These days one of the first steps to sorting out our lives is to “De-clutter” and one of the first steps in being obedient to God, is to set our spiritual house in order.  This is our heart and mind which is the temple of the Holy Spirit.  We need to look back a little at what we have done and clearly analyse it.  Where we have gone off the rails and not listened to the Spirit’s promptings we need to repent because repentance which gains God’s forgiveness, gets rid of the clutter and gives us a new clean page to work on.

 

Over the centuries, many believers, overcome by an awareness of their own sins have found in the words of the penitential or confessional psalms a ray of hope.  The psalmists shared with God, the depth of their sorrow and repentance, as well as the height of joy at being forgiven.  They rejoiced in the knowledge that God would respond to confession and repentance with complete forgiveness.  We, who live on the other side of the cross of Christ, can rejoice even more because we have been given more understanding through the life of Christ who has shown us how to live.  If we study the penitential psalms we find there is a pattern for our response to God:

  • We recognise our sinfulness and tendency to do wrong.

  • We realise that this is rebellion against God.

  • We admit to God what we have done.

  • We trust God’s willingness to forgive

  • We accept God’s forgiveness.

 

There are many parables illustrating how God feels about rebellion and how he rejoices when we make up our minds to seek forgiveness and to follow him.  In Luke’s gospel we have the parable of the Lost Sheep, the parable of the Lost Coin and the story of the lost Son. The prodigal son’s story is a perfect example of God’s response to our repentance. When we accept God’s forgiveness and decide to follow him we are brand new people on the inside and we discover a new and lasting joy.  The Holy Spirit gives us new life, and we are not the same anymore.  We are not reformed, rehabilitated, or re-educated-we are re-created.   We are new creations living in vital union with Christ (Colossians 2:6,7) We are not merely turning over a new leaf we are beginning a new life under a new Master.  God brings us back to himself, he reconciles us, by blotting out our sins (Ephesians 2:13-18)and makes us righteous.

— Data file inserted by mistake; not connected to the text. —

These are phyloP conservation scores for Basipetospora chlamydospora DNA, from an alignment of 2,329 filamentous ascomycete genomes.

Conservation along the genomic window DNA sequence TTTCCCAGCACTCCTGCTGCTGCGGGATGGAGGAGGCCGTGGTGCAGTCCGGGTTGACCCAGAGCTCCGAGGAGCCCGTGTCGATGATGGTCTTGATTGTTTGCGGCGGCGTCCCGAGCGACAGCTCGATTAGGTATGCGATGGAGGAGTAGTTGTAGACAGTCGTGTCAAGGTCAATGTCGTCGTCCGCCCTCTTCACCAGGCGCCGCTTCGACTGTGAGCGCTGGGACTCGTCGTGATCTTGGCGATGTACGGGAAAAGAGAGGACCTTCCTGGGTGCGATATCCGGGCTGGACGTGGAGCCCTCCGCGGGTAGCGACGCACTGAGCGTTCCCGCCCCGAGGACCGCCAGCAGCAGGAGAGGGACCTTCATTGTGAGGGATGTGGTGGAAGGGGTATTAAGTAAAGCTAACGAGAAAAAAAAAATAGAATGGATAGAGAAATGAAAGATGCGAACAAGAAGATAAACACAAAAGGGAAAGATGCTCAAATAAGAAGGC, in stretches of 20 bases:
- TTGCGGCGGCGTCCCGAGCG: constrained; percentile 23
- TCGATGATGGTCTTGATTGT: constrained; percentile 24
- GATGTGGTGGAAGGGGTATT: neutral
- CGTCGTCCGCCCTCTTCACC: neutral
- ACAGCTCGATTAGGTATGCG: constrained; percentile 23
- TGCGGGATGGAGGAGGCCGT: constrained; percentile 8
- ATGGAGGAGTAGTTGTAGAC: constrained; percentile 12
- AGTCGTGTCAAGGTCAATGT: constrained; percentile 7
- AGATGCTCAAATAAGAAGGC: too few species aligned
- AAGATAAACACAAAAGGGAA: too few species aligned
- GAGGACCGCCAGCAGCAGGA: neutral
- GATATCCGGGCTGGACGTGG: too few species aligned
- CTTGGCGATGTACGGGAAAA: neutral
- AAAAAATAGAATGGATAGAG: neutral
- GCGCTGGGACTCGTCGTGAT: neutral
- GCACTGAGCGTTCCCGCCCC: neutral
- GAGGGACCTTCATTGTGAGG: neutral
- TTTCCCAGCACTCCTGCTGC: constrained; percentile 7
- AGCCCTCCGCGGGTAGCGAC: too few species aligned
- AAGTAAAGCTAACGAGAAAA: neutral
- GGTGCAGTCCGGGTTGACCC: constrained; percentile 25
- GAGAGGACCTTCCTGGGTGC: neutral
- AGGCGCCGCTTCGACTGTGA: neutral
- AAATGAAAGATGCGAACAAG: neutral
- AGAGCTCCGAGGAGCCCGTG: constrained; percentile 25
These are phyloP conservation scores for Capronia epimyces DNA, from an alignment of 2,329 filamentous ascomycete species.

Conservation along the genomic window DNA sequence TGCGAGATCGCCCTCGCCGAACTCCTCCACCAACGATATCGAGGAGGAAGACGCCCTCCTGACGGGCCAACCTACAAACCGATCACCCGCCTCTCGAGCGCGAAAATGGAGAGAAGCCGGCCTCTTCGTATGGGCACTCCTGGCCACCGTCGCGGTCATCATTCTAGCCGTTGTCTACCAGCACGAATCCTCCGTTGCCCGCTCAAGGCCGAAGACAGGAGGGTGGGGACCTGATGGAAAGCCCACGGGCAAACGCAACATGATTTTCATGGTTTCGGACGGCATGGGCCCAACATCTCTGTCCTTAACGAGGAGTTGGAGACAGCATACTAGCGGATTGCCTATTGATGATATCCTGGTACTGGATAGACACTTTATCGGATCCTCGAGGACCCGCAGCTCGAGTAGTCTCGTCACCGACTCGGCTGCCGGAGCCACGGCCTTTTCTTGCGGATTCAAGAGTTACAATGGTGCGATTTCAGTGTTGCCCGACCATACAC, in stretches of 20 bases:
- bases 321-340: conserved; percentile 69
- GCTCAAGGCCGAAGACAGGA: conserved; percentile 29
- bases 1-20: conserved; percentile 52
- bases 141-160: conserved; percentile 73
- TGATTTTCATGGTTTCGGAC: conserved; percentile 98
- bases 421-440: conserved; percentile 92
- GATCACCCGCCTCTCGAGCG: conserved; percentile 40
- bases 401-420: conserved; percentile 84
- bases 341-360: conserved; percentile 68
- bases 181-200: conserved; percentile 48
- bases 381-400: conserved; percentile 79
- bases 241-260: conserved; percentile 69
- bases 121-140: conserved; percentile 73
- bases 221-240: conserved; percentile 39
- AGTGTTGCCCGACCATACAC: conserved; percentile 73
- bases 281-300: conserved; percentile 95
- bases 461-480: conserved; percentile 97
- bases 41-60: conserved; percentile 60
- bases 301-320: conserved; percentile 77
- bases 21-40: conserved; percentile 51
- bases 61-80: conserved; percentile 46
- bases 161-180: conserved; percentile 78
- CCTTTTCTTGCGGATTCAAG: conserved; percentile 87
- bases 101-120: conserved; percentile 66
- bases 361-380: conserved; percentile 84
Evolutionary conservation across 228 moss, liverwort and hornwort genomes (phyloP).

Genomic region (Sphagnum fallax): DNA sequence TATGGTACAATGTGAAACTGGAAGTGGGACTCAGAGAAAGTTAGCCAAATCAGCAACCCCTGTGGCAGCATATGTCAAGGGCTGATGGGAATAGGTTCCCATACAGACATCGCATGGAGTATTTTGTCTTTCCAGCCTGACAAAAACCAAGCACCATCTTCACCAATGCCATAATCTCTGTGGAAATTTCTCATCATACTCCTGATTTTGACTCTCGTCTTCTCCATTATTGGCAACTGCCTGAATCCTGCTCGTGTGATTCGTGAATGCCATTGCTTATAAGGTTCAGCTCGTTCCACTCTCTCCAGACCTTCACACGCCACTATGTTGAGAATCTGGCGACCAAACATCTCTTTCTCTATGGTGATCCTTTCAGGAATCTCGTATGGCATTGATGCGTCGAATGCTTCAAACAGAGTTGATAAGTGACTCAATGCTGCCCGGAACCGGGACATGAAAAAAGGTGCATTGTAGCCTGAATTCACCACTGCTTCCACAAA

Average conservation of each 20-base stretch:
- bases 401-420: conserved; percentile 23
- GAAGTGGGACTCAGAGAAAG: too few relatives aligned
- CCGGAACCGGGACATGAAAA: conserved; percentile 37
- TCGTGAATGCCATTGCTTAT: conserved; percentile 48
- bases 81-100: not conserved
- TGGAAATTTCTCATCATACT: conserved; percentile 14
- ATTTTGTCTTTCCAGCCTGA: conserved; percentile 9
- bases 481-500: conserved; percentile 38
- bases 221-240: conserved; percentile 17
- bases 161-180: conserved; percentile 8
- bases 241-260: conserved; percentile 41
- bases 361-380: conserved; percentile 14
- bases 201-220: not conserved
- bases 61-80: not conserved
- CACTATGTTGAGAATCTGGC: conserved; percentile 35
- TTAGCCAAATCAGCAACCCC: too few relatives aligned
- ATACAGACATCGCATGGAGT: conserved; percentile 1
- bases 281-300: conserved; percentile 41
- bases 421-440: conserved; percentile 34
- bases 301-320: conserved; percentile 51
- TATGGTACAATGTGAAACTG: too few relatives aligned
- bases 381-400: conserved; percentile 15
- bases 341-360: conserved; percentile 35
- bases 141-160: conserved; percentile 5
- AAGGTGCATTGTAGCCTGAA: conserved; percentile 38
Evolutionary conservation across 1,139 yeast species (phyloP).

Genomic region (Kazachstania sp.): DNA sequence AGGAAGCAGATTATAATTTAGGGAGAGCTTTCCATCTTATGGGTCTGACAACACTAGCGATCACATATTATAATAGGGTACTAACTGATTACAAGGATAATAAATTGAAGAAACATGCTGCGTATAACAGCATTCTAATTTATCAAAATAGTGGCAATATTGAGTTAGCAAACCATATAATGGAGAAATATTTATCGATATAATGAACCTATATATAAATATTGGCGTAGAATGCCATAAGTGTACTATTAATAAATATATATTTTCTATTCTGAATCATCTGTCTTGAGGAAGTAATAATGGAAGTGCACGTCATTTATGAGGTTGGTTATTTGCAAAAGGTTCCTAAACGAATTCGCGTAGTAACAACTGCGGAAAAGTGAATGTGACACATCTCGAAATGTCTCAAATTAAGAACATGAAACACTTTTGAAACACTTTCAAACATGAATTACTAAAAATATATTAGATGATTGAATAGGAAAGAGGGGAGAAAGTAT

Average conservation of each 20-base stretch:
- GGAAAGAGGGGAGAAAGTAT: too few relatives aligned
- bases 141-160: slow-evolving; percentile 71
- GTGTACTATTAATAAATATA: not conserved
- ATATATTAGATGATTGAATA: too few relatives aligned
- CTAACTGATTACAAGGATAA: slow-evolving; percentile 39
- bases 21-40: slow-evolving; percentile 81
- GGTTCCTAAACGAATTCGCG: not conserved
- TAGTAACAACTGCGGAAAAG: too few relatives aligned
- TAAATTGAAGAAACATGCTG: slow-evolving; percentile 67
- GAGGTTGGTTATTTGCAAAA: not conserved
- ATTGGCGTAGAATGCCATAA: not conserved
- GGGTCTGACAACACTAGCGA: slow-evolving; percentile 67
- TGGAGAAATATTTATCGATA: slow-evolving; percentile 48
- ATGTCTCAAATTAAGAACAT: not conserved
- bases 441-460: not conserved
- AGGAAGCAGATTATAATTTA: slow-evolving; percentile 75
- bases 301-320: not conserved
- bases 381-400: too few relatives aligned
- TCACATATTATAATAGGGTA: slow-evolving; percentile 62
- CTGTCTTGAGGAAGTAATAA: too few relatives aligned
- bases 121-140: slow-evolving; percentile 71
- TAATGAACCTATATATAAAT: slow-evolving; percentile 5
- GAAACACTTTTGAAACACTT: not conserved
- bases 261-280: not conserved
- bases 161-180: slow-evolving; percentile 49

If we take Paul’s letter to the Corinthians seriously, we are told that we are Christ’s ambassadors and encouragers for others. As Christ’s ambassadors we are sent with his message of reconciliation to the world.  An ambassador of reconciliation has an important responsibility.  We dare not take this lightly.  When we consider the story of the lost son, the father’s response is contrasted with the older brother’s response.  The father forgave because he was filled with love.  The son refused to forgive because he was bitter about the injustice of it all as he saw it.  His resentment rendered him just as lost to the father’s love as his younger brother had been.

Because we have been reconciled to God, we have the privilege of encouraging others to be reconciled.  Because we have been given the message of reconciliation, can we be reconciling agents of Christ’s love to all we meet, to our families and to our friends?

 

Can we ponder on this during this mid-week of Lent, look for the symbols of God’s reconciling love in our lives and the lives of others and ask ourselves?  “How well are we fulfilling our commission as Christ’s ambassador? And, is our life a symbol of God’s reconciling love?”   Amen

 

The Reverend Camellia Flanagan tssf